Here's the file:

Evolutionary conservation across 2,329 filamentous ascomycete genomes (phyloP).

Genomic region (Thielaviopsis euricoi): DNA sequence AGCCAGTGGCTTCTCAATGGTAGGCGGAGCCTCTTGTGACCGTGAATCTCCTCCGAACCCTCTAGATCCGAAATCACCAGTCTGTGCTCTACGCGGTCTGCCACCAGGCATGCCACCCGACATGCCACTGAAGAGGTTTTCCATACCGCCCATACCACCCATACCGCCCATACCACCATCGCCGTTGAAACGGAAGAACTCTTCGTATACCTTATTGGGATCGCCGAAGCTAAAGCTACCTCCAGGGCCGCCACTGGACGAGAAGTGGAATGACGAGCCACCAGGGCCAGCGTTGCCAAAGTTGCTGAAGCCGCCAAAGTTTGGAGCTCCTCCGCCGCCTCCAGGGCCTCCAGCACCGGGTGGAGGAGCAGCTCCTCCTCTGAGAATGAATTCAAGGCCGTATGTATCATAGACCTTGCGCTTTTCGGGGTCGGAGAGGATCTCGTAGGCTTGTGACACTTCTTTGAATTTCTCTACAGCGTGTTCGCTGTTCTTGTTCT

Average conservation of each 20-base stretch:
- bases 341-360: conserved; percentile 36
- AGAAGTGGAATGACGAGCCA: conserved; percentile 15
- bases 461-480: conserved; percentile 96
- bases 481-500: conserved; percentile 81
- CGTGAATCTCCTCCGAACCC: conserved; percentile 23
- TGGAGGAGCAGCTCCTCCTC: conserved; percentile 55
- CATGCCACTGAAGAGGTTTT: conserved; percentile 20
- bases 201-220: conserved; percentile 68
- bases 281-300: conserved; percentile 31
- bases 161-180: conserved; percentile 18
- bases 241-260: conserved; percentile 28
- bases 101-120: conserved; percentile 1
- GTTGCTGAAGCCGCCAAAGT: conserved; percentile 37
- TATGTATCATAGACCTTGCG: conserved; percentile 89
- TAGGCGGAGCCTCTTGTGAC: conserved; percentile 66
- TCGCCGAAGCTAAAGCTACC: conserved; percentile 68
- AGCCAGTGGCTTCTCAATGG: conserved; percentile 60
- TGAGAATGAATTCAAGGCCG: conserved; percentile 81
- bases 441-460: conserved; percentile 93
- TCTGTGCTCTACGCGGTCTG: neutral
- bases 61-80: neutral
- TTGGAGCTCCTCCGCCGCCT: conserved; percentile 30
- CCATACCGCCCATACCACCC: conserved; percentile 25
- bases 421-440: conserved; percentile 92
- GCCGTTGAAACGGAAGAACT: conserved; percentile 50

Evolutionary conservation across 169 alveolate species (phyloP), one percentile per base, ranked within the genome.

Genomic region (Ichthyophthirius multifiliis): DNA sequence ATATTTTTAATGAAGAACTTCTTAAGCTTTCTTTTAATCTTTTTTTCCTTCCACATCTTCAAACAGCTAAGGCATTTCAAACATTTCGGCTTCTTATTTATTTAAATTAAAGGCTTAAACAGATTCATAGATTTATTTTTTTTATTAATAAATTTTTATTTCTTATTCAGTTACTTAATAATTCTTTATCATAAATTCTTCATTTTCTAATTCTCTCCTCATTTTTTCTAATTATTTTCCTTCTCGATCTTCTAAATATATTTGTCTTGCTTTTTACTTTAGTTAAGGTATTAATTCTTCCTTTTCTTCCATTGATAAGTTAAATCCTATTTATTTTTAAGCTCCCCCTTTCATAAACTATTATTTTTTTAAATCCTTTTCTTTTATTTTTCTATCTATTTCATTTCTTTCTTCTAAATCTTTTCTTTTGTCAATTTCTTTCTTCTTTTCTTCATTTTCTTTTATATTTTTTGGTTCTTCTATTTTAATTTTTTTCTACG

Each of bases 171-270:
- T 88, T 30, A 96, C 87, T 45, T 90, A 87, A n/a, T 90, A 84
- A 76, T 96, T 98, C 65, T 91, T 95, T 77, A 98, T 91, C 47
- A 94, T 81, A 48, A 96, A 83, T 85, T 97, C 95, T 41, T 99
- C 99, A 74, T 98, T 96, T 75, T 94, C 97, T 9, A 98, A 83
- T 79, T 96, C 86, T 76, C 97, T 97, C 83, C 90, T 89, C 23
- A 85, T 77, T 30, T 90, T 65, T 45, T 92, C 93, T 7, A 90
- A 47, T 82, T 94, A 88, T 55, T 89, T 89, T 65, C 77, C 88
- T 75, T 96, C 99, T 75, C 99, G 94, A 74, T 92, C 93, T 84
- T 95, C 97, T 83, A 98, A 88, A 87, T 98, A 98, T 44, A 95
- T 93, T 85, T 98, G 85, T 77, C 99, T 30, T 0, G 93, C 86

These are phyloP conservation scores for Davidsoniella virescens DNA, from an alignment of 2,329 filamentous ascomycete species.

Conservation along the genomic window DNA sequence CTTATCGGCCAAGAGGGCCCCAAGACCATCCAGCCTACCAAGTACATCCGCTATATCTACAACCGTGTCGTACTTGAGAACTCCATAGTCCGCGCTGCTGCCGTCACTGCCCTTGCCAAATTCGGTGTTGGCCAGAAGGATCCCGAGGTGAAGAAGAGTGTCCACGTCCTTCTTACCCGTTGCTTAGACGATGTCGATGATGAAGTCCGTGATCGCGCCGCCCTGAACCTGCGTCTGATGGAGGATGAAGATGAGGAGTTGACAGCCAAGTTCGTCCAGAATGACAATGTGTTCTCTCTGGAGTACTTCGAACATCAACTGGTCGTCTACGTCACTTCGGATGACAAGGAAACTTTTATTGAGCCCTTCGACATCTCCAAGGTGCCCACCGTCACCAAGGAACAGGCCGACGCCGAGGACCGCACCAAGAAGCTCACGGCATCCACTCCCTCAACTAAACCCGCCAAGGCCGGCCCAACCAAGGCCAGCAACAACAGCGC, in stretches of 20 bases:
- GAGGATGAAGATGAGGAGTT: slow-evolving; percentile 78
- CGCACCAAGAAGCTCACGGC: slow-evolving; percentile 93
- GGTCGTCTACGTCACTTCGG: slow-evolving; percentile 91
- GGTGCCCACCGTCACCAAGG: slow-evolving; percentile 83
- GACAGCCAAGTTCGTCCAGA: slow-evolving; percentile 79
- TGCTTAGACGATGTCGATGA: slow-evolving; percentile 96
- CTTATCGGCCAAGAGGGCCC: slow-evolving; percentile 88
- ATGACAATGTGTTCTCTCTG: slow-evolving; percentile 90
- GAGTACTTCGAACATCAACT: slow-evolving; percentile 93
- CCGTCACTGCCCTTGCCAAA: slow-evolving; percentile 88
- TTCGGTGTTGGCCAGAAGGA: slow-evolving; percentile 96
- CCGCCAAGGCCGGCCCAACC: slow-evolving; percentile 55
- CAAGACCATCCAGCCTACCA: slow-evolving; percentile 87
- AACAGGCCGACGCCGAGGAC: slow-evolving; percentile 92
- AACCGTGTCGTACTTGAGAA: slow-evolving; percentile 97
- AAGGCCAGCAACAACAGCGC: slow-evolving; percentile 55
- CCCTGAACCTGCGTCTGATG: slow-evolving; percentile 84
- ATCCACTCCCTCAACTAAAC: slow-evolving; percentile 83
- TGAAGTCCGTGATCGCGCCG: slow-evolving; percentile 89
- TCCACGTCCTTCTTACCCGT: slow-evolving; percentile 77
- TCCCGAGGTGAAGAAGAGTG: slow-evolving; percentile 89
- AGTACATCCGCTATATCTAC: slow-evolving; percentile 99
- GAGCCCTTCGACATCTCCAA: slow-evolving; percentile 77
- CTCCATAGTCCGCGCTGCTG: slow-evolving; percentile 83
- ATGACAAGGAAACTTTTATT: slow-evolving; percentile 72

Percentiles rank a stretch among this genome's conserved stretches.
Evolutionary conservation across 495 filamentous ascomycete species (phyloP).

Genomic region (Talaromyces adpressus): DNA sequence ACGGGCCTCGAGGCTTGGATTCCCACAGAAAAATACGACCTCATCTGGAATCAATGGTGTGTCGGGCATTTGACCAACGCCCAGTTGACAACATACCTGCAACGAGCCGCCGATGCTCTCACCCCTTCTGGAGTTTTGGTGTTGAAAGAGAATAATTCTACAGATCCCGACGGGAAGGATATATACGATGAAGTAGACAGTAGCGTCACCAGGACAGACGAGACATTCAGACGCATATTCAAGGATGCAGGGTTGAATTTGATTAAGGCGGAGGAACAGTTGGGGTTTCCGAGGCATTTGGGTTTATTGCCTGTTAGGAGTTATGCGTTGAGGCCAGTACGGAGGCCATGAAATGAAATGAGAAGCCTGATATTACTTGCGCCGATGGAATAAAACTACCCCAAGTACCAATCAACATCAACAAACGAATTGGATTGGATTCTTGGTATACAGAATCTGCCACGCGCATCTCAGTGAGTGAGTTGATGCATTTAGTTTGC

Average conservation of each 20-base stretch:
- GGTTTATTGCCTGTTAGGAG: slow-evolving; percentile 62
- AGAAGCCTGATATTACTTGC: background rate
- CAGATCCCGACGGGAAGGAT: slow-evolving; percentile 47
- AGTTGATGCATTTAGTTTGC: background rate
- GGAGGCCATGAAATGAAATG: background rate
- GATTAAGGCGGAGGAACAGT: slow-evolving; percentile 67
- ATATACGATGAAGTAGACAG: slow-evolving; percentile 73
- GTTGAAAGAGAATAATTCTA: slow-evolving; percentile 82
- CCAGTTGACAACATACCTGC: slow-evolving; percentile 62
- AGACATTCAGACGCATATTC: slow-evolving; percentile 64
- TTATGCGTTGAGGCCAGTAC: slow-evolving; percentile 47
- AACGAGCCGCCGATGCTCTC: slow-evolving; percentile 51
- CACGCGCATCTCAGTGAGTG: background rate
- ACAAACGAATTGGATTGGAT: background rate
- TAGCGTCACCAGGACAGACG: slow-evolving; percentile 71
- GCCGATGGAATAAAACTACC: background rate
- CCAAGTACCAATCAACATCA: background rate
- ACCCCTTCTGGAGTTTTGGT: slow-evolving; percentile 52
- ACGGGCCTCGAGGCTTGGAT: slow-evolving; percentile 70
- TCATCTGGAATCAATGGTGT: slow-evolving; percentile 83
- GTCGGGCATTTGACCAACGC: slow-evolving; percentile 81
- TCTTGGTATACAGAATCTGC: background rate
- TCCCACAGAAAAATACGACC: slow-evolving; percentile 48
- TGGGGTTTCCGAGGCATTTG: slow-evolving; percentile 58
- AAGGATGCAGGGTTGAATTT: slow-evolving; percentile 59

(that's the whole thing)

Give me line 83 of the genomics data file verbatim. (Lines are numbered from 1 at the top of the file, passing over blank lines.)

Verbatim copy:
- TTATGCGTTGAGGCCAGTAC: slow-evolving; percentile 47